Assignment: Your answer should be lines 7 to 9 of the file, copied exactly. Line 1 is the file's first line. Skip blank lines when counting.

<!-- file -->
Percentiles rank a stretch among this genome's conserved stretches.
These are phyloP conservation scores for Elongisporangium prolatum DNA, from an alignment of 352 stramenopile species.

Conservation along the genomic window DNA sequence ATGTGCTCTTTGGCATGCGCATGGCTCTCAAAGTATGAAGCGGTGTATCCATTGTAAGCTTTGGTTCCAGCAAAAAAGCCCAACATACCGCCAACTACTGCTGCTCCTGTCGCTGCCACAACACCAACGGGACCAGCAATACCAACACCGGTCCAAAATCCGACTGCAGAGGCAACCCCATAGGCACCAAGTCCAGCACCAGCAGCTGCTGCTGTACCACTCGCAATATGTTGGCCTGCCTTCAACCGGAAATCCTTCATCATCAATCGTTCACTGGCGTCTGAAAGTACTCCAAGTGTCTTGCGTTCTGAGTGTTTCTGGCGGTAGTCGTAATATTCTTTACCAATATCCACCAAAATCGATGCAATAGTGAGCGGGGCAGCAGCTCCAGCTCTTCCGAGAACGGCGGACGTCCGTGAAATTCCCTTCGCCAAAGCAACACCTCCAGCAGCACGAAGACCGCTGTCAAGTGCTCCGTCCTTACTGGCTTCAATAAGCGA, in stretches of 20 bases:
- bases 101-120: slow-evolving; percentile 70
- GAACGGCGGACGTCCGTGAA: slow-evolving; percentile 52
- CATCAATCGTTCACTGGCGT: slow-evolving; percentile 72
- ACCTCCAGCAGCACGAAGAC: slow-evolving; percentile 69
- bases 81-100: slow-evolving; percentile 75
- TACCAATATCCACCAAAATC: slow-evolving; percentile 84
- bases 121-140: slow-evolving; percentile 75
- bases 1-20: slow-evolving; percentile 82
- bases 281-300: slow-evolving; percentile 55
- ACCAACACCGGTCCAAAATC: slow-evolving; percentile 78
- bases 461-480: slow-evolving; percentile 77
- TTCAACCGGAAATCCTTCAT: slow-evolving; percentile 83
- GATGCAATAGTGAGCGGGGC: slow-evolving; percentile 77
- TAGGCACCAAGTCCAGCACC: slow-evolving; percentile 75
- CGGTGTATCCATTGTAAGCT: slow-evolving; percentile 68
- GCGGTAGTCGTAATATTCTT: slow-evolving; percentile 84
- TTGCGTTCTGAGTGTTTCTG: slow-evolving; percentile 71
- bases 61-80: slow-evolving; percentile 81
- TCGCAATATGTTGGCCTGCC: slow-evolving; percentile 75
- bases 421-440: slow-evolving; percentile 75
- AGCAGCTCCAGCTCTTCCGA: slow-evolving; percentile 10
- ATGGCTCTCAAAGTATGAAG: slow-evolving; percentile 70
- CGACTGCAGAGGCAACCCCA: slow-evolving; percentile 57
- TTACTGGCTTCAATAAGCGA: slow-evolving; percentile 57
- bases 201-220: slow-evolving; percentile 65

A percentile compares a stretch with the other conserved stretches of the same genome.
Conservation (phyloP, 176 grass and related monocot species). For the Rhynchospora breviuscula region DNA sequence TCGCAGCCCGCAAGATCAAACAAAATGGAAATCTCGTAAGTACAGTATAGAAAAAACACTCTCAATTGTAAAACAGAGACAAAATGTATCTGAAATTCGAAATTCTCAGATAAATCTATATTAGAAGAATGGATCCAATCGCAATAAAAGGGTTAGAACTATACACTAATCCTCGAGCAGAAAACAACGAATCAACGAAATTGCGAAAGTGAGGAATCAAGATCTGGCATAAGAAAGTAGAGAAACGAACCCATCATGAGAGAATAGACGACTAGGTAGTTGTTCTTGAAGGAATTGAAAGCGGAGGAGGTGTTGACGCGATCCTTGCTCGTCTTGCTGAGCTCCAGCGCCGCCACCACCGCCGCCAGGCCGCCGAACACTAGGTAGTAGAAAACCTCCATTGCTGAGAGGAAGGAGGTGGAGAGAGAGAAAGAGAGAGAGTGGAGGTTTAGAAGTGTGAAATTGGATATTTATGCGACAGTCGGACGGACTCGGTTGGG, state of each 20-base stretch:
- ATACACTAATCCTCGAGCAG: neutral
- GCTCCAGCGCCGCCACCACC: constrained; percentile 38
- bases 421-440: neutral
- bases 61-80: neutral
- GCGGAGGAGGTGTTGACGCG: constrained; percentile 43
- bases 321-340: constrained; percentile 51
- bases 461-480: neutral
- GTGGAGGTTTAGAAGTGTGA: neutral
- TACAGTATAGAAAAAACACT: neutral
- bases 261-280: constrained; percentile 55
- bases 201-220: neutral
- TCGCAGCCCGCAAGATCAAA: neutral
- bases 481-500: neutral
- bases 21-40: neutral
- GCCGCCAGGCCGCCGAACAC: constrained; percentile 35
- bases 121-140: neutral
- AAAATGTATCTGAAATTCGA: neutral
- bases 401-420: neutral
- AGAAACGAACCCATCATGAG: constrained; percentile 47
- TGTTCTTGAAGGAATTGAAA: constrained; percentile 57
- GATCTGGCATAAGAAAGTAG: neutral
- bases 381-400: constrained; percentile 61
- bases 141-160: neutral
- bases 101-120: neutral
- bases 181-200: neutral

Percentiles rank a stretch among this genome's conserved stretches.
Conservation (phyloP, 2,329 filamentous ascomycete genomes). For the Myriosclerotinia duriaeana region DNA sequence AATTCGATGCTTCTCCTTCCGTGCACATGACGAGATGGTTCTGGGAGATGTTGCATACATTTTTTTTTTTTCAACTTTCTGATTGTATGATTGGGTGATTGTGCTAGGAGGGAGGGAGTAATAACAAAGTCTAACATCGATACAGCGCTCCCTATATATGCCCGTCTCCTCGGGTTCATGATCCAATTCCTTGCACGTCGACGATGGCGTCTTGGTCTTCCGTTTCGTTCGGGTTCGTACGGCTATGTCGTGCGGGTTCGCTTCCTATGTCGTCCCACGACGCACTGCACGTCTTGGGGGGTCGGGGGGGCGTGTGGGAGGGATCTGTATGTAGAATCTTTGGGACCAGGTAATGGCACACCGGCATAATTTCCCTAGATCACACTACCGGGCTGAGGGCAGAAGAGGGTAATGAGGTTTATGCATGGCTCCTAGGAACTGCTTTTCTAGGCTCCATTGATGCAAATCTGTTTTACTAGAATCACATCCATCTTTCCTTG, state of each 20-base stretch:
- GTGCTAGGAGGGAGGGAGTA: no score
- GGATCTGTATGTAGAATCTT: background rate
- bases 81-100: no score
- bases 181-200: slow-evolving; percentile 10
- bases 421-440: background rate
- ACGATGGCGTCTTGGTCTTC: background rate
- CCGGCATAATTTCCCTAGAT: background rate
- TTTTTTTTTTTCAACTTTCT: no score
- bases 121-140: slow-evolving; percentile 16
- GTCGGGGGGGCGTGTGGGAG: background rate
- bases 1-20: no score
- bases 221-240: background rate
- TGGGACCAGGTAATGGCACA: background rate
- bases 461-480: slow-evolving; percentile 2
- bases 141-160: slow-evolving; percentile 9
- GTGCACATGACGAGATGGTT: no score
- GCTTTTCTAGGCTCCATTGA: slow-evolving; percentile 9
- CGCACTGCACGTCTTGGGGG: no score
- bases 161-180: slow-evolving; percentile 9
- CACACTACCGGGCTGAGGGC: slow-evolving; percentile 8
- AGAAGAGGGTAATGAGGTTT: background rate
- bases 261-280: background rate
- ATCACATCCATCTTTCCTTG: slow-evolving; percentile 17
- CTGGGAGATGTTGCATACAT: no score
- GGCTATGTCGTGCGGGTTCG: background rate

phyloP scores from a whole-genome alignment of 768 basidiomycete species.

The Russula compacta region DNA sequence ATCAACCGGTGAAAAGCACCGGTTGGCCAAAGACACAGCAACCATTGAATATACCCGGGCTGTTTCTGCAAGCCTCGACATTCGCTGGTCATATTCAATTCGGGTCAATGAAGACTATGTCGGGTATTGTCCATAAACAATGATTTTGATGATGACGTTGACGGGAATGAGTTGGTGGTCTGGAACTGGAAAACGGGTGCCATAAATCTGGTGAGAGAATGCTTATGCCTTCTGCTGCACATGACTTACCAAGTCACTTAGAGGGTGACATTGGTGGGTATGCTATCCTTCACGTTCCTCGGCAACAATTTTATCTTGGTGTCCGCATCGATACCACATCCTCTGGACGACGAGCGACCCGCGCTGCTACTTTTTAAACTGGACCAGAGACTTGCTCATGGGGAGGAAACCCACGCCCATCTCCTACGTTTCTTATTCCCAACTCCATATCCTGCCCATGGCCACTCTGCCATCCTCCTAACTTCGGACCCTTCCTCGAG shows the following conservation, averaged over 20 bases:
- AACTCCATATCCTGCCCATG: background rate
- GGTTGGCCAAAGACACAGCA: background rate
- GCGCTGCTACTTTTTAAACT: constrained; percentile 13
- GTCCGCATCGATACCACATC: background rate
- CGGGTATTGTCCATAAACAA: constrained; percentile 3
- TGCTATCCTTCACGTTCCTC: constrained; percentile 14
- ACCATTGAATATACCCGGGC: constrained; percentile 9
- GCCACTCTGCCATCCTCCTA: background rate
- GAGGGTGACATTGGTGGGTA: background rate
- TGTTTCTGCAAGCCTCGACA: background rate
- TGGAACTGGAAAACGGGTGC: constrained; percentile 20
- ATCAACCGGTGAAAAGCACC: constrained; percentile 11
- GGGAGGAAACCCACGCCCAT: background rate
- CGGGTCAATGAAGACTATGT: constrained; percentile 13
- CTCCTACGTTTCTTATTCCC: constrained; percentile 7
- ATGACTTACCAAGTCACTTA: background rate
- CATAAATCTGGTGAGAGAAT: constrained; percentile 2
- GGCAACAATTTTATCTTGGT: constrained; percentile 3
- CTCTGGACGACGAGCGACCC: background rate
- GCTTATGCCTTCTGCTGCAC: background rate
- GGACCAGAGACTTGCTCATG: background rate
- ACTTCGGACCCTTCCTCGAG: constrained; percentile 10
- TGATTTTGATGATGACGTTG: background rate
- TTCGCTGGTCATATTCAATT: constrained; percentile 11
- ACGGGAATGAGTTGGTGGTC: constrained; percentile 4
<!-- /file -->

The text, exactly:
- ACCTCCAGCAGCACGAAGAC: slow-evolving; percentile 69
- bases 81-100: slow-evolving; percentile 75
- TACCAATATCCACCAAAATC: slow-evolving; percentile 84